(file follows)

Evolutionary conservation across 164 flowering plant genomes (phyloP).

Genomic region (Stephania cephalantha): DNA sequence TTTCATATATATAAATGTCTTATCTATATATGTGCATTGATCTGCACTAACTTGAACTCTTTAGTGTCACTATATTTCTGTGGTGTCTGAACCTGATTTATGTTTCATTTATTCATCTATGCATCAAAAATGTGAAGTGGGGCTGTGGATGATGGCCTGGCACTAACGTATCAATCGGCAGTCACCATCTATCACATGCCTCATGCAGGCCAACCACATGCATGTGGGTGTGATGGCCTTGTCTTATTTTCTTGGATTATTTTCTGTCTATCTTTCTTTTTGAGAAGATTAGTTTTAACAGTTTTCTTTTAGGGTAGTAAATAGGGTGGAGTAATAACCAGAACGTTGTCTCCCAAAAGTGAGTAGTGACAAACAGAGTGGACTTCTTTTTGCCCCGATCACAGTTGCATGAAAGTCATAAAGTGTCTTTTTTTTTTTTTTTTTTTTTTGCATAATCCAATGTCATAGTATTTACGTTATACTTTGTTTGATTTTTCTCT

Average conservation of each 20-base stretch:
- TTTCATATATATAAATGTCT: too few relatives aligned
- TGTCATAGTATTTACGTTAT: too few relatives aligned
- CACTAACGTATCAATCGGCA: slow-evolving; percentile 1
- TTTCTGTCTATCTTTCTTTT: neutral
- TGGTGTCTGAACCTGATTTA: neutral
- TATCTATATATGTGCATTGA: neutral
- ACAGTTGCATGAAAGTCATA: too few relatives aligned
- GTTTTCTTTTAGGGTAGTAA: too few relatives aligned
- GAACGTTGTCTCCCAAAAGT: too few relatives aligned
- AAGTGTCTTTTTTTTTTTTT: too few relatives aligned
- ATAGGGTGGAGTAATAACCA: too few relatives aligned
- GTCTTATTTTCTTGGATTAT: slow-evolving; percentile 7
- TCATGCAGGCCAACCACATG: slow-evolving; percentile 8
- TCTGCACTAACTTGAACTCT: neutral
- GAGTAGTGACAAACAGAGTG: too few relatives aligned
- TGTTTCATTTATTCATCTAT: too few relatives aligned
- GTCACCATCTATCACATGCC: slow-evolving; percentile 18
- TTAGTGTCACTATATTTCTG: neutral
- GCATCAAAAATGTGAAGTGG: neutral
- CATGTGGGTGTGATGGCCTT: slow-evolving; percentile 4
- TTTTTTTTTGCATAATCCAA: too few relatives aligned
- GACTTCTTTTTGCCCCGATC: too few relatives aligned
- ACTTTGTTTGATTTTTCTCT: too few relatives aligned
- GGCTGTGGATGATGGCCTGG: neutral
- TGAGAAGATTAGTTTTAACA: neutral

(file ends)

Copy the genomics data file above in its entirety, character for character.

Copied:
Evolutionary conservation across 164 flowering plant genomes (phyloP).

Genomic region (Stephania cephalantha): DNA sequence TTTCATATATATAAATGTCTTATCTATATATGTGCATTGATCTGCACTAACTTGAACTCTTTAGTGTCACTATATTTCTGTGGTGTCTGAACCTGATTTATGTTTCATTTATTCATCTATGCATCAAAAATGTGAAGTGGGGCTGTGGATGATGGCCTGGCACTAACGTATCAATCGGCAGTCACCATCTATCACATGCCTCATGCAGGCCAACCACATGCATGTGGGTGTGATGGCCTTGTCTTATTTTCTTGGATTATTTTCTGTCTATCTTTCTTTTTGAGAAGATTAGTTTTAACAGTTTTCTTTTAGGGTAGTAAATAGGGTGGAGTAATAACCAGAACGTTGTCTCCCAAAAGTGAGTAGTGACAAACAGAGTGGACTTCTTTTTGCCCCGATCACAGTTGCATGAAAGTCATAAAGTGTCTTTTTTTTTTTTTTTTTTTTTTGCATAATCCAATGTCATAGTATTTACGTTATACTTTGTTTGATTTTTCTCT

Average conservation of each 20-base stretch:
- TTTCATATATATAAATGTCT: too few relatives aligned
- TGTCATAGTATTTACGTTAT: too few relatives aligned
- CACTAACGTATCAATCGGCA: slow-evolving; percentile 1
- TTTCTGTCTATCTTTCTTTT: neutral
- TGGTGTCTGAACCTGATTTA: neutral
- TATCTATATATGTGCATTGA: neutral
- ACAGTTGCATGAAAGTCATA: too few relatives aligned
- GTTTTCTTTTAGGGTAGTAA: too few relatives aligned
- GAACGTTGTCTCCCAAAAGT: too few relatives aligned
- AAGTGTCTTTTTTTTTTTTT: too few relatives aligned
- ATAGGGTGGAGTAATAACCA: too few relatives aligned
- GTCTTATTTTCTTGGATTAT: slow-evolving; percentile 7
- TCATGCAGGCCAACCACATG: slow-evolving; percentile 8
- TCTGCACTAACTTGAACTCT: neutral
- GAGTAGTGACAAACAGAGTG: too few relatives aligned
- TGTTTCATTTATTCATCTAT: too few relatives aligned
- GTCACCATCTATCACATGCC: slow-evolving; percentile 18
- TTAGTGTCACTATATTTCTG: neutral
- GCATCAAAAATGTGAAGTGG: neutral
- CATGTGGGTGTGATGGCCTT: slow-evolving; percentile 4
- TTTTTTTTTGCATAATCCAA: too few relatives aligned
- GACTTCTTTTTGCCCCGATC: too few relatives aligned
- ACTTTGTTTGATTTTTCTCT: too few relatives aligned
- GGCTGTGGATGATGGCCTGG: neutral
- TGAGAAGATTAGTTTTAACA: neutral